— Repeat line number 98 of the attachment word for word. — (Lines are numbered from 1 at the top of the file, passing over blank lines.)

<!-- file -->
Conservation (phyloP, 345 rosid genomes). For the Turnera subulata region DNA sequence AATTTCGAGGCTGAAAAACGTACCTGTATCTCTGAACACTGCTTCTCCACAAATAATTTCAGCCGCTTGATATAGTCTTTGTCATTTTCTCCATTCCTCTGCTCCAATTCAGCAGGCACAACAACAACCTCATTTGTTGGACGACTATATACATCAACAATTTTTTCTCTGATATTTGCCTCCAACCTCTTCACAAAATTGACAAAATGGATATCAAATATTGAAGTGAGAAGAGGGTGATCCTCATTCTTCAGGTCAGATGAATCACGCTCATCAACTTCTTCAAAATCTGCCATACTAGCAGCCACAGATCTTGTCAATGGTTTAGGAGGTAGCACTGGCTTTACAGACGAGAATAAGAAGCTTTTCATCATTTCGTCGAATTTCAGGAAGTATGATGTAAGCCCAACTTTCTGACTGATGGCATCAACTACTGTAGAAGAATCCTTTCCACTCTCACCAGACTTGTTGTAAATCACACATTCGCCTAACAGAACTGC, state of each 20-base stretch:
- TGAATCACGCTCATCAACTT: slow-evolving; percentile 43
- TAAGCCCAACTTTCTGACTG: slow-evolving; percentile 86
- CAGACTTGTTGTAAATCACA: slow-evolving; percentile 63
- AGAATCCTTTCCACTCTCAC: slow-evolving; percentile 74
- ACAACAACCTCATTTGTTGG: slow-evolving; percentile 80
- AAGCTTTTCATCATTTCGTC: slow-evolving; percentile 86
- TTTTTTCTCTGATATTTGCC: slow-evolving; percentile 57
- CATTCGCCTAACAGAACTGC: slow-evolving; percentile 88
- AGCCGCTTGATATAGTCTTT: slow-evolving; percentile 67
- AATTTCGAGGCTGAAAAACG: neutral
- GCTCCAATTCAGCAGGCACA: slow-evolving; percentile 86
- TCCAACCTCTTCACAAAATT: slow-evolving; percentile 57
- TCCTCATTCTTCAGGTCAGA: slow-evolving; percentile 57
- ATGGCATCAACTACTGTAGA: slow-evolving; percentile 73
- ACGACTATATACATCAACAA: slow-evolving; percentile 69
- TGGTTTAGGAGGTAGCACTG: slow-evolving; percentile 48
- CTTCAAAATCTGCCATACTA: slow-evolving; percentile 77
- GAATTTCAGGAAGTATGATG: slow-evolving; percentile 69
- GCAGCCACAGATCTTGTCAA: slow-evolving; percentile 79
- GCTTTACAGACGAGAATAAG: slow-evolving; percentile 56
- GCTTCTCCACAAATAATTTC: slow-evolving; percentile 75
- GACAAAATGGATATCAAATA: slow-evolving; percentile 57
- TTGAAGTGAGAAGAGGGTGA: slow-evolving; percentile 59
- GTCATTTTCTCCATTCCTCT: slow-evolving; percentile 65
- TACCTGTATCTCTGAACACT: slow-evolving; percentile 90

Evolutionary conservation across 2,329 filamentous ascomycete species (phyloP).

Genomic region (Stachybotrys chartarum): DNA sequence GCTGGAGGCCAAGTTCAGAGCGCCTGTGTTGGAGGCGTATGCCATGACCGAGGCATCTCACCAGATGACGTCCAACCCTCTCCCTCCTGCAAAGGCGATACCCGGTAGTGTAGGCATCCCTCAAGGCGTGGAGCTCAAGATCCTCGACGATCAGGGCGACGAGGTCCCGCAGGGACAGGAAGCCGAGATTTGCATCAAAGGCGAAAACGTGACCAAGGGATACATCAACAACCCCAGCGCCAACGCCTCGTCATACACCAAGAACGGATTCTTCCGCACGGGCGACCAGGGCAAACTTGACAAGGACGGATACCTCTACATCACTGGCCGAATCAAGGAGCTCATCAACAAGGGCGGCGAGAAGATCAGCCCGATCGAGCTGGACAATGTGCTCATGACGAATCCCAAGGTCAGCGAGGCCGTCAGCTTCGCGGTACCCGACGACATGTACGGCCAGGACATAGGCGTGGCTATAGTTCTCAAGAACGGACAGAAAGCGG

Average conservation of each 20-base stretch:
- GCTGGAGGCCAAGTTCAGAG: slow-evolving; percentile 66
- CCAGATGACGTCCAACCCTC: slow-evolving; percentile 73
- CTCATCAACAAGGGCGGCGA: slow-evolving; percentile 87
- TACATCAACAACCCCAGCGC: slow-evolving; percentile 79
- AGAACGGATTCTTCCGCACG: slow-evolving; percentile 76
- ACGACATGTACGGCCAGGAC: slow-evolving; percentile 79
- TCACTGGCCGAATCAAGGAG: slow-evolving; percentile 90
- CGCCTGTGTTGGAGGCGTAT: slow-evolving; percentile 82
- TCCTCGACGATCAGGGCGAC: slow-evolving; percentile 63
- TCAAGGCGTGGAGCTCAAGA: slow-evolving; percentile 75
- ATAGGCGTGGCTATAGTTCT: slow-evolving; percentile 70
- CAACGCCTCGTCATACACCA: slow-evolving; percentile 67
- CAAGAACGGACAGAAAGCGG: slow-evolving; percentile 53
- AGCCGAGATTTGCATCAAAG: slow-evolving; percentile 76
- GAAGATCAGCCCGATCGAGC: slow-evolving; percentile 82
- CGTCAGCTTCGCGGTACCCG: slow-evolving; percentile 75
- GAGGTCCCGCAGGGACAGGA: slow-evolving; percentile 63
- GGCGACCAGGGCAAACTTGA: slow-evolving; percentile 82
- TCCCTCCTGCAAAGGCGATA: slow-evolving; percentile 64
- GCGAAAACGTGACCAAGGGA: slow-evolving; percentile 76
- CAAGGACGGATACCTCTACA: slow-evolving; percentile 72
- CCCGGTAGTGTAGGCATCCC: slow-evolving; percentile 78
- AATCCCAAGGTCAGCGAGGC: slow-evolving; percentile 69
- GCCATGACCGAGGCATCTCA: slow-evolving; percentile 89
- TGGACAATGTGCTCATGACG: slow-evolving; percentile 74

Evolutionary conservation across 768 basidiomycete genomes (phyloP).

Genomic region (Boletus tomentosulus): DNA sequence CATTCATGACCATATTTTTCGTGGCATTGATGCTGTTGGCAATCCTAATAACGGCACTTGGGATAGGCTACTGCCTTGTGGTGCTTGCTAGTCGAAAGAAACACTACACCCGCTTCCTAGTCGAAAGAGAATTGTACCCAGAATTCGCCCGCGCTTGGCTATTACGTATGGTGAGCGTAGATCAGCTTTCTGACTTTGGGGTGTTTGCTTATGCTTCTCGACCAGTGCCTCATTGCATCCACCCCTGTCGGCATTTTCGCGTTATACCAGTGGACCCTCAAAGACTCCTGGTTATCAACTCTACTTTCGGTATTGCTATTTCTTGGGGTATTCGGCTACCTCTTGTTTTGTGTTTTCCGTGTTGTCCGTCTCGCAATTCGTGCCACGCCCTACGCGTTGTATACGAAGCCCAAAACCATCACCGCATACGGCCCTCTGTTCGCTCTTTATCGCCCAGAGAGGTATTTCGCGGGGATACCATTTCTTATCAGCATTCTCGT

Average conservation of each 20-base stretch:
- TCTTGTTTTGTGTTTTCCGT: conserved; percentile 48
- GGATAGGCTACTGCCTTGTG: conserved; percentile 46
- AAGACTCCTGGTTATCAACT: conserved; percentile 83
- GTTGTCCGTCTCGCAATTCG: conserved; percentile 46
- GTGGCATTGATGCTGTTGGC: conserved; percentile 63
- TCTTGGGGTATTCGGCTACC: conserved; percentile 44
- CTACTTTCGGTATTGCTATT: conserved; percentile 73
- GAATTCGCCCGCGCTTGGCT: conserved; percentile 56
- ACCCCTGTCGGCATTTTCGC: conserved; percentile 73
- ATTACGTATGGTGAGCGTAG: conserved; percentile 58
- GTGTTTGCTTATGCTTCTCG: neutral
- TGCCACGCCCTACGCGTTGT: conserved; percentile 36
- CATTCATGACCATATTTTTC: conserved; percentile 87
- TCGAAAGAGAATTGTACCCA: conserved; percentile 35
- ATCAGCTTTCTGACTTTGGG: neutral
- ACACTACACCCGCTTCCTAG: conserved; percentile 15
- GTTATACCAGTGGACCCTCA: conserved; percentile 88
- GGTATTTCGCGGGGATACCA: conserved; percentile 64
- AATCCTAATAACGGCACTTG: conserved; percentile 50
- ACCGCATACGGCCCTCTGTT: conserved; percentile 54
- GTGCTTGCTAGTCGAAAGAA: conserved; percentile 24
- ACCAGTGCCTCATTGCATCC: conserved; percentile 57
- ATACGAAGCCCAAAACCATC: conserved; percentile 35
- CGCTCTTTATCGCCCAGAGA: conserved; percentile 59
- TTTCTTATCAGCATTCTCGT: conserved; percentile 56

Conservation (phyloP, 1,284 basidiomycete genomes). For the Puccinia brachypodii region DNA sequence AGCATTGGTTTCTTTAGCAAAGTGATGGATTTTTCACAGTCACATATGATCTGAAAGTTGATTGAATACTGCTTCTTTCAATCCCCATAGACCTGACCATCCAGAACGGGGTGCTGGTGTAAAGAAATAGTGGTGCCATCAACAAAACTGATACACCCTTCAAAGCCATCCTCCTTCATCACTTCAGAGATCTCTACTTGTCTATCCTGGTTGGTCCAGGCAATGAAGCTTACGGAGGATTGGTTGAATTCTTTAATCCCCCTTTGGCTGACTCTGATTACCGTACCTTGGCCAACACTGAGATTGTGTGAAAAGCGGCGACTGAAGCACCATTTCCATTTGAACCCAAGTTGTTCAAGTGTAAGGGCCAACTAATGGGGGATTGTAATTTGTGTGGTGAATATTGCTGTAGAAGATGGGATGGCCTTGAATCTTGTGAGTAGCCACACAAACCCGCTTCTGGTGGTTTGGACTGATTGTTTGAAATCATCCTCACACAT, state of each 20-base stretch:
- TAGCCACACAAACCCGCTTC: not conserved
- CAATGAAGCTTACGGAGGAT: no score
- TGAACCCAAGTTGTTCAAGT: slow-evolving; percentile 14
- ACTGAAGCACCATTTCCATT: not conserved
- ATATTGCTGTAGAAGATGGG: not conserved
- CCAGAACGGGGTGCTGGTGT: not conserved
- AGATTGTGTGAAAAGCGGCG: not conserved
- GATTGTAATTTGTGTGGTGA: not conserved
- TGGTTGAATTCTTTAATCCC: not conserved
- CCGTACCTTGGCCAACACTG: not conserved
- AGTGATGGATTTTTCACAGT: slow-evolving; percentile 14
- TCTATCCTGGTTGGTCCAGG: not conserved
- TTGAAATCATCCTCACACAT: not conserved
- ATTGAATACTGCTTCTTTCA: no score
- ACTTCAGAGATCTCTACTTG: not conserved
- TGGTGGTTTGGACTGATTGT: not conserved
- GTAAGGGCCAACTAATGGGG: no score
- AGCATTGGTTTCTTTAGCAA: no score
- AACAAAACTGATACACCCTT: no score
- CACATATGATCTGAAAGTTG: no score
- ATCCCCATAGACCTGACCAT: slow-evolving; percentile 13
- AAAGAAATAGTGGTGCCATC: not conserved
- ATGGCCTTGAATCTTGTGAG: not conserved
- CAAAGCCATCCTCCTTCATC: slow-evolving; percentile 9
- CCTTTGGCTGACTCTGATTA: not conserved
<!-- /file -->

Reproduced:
- ACTTCAGAGATCTCTACTTG: not conserved